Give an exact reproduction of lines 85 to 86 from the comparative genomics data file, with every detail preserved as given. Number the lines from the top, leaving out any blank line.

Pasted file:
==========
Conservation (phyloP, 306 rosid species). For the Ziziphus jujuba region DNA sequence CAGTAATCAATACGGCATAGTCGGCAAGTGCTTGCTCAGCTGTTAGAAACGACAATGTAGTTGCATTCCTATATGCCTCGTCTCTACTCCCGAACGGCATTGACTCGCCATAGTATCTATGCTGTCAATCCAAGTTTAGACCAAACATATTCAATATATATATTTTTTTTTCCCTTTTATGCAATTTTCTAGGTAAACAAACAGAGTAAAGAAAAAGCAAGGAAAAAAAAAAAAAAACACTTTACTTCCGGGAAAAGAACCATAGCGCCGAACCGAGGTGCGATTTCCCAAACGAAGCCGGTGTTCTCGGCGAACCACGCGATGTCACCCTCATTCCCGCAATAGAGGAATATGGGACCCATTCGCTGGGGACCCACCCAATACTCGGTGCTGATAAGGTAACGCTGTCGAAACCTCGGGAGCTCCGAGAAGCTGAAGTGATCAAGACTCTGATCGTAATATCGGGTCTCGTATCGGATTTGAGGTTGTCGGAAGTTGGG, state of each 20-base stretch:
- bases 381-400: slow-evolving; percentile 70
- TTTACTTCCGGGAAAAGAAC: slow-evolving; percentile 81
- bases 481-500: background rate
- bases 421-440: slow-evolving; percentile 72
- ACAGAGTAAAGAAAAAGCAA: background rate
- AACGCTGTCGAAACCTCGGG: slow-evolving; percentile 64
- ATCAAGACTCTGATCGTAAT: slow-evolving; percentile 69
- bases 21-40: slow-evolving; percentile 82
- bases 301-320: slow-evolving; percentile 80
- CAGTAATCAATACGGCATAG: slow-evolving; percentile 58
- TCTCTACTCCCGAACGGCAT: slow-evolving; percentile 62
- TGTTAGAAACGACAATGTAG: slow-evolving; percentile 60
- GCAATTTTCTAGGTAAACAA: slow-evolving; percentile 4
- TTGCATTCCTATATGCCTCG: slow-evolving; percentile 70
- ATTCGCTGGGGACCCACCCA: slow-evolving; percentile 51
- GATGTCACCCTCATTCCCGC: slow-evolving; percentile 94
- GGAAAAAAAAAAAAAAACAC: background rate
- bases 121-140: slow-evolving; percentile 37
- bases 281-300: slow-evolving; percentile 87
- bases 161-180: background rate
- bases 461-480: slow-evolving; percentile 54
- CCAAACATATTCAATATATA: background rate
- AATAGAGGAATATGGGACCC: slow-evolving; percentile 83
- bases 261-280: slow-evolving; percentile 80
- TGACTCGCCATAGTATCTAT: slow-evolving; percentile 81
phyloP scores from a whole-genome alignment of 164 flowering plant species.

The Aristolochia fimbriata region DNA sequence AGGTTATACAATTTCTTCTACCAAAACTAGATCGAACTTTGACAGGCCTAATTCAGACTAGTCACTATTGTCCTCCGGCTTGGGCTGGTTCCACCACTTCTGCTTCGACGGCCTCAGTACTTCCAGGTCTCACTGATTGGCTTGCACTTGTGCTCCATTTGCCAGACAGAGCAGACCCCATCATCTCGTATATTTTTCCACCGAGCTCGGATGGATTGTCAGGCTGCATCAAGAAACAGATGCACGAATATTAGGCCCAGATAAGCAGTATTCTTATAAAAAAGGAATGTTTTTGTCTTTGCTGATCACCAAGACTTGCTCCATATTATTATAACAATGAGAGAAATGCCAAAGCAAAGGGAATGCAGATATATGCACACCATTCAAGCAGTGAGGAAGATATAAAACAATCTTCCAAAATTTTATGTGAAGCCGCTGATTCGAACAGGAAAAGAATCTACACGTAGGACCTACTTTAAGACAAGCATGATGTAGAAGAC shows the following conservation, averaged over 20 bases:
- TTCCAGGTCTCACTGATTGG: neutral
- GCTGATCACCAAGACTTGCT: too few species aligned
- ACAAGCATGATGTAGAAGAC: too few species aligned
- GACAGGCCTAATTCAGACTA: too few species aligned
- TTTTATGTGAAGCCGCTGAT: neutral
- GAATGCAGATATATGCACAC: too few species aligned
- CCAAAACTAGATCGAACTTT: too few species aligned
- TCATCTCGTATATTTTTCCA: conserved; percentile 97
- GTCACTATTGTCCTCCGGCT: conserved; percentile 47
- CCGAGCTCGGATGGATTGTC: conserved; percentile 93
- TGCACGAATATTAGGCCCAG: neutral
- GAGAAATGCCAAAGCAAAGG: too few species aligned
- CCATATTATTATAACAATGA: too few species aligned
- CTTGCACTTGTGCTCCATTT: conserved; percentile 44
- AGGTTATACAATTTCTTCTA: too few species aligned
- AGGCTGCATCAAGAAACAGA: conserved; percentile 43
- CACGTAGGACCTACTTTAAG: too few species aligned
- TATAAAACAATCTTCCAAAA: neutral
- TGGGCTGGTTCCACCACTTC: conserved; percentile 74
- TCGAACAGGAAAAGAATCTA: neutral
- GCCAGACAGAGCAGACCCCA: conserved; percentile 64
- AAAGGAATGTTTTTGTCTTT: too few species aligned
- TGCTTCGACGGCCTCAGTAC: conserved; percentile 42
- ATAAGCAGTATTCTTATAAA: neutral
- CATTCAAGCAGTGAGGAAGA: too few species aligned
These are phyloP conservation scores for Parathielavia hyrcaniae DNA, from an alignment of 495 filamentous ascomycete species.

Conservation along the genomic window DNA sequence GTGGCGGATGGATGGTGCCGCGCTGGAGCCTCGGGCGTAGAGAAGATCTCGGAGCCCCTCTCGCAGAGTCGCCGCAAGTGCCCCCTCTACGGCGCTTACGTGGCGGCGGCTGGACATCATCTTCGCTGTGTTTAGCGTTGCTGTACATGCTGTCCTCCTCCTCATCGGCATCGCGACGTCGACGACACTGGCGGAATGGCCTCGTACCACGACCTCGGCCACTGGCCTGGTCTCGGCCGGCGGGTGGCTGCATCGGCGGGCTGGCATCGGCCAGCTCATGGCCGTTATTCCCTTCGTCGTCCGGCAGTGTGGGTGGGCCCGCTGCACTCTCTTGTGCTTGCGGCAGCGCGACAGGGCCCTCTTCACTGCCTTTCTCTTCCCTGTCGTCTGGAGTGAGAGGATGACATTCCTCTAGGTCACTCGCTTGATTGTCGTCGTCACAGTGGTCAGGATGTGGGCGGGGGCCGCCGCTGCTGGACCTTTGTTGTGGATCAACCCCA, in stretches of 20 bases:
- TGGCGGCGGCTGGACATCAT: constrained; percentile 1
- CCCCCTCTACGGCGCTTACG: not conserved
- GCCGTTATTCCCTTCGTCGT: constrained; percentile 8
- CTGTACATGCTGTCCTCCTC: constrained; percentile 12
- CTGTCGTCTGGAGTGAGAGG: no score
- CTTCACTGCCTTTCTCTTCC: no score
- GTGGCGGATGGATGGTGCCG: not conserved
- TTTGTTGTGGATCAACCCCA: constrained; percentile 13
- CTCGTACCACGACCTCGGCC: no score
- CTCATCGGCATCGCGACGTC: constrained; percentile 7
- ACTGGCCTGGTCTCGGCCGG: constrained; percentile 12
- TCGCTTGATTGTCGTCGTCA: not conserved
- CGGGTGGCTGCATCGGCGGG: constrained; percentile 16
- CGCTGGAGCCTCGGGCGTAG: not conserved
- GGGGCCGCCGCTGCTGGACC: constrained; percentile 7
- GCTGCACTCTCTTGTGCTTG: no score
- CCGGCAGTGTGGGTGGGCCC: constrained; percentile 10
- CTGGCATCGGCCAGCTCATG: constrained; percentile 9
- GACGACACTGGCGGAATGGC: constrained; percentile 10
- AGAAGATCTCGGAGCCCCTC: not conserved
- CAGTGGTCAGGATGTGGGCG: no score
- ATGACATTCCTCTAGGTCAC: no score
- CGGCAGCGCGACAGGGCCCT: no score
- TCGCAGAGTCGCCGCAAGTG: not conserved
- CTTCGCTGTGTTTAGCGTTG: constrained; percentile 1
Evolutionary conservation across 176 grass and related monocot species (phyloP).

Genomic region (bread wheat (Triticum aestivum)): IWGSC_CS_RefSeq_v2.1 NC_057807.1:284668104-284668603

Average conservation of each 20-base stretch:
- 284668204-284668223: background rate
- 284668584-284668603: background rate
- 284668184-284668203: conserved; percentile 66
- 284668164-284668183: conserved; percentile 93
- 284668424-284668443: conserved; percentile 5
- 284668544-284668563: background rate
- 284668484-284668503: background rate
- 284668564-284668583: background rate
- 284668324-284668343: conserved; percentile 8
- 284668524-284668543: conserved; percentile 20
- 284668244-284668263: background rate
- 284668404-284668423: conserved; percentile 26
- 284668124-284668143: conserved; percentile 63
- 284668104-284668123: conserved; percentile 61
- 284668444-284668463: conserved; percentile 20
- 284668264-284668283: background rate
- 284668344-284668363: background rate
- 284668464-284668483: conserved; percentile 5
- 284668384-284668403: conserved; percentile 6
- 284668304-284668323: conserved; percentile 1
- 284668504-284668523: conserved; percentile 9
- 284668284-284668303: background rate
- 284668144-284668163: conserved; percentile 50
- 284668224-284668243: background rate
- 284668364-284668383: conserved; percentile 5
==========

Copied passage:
- 284668584-284668603: background rate
- 284668184-284668203: conserved; percentile 66